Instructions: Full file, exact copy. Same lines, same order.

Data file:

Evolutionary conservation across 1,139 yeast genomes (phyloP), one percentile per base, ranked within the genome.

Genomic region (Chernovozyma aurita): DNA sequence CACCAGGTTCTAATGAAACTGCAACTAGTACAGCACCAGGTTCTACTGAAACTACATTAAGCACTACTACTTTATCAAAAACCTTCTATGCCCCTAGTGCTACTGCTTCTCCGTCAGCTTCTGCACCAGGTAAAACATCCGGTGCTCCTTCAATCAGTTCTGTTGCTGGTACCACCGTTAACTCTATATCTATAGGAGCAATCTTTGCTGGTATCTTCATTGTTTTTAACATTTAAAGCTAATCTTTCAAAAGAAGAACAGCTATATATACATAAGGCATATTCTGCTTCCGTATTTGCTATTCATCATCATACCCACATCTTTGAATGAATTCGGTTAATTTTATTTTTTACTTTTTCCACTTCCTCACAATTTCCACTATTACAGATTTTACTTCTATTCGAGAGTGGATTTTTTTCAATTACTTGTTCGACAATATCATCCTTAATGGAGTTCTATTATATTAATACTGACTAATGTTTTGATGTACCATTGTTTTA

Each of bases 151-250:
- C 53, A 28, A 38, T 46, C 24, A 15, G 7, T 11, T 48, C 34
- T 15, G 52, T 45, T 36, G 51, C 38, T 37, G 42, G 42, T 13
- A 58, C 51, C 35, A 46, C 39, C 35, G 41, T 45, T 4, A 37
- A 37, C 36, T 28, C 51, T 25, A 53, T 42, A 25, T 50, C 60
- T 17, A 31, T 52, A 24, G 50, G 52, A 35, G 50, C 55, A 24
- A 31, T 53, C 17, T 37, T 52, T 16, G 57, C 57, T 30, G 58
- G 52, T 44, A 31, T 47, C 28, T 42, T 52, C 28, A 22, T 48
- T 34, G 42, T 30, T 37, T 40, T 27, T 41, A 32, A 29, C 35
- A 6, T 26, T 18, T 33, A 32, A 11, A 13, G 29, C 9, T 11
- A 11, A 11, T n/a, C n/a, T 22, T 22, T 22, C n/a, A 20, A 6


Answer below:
Evolutionary conservation across 1,139 yeast genomes (phyloP), one percentile per base, ranked within the genome.

Genomic region (Chernovozyma aurita): DNA sequence CACCAGGTTCTAATGAAACTGCAACTAGTACAGCACCAGGTTCTACTGAAACTACATTAAGCACTACTACTTTATCAAAAACCTTCTATGCCCCTAGTGCTACTGCTTCTCCGTCAGCTTCTGCACCAGGTAAAACATCCGGTGCTCCTTCAATCAGTTCTGTTGCTGGTACCACCGTTAACTCTATATCTATAGGAGCAATCTTTGCTGGTATCTTCATTGTTTTTAACATTTAAAGCTAATCTTTCAAAAGAAGAACAGCTATATATACATAAGGCATATTCTGCTTCCGTATTTGCTATTCATCATCATACCCACATCTTTGAATGAATTCGGTTAATTTTATTTTTTACTTTTTCCACTTCCTCACAATTTCCACTATTACAGATTTTACTTCTATTCGAGAGTGGATTTTTTTCAATTACTTGTTCGACAATATCATCCTTAATGGAGTTCTATTATATTAATACTGACTAATGTTTTGATGTACCATTGTTTTA

Each of bases 151-250:
- C 53, A 28, A 38, T 46, C 24, A 15, G 7, T 11, T 48, C 34
- T 15, G 52, T 45, T 36, G 51, C 38, T 37, G 42, G 42, T 13
- A 58, C 51, C 35, A 46, C 39, C 35, G 41, T 45, T 4, A 37
- A 37, C 36, T 28, C 51, T 25, A 53, T 42, A 25, T 50, C 60
- T 17, A 31, T 52, A 24, G 50, G 52, A 35, G 50, C 55, A 24
- A 31, T 53, C 17, T 37, T 52, T 16, G 57, C 57, T 30, G 58
- G 52, T 44, A 31, T 47, C 28, T 42, T 52, C 28, A 22, T 48
- T 34, G 42, T 30, T 37, T 40, T 27, T 41, A 32, A 29, C 35
- A 6, T 26, T 18, T 33, A 32, A 11, A 13, G 29, C 9, T 11
- A 11, A 11, T n/a, C n/a, T 22, T 22, T 22, C n/a, A 20, A 6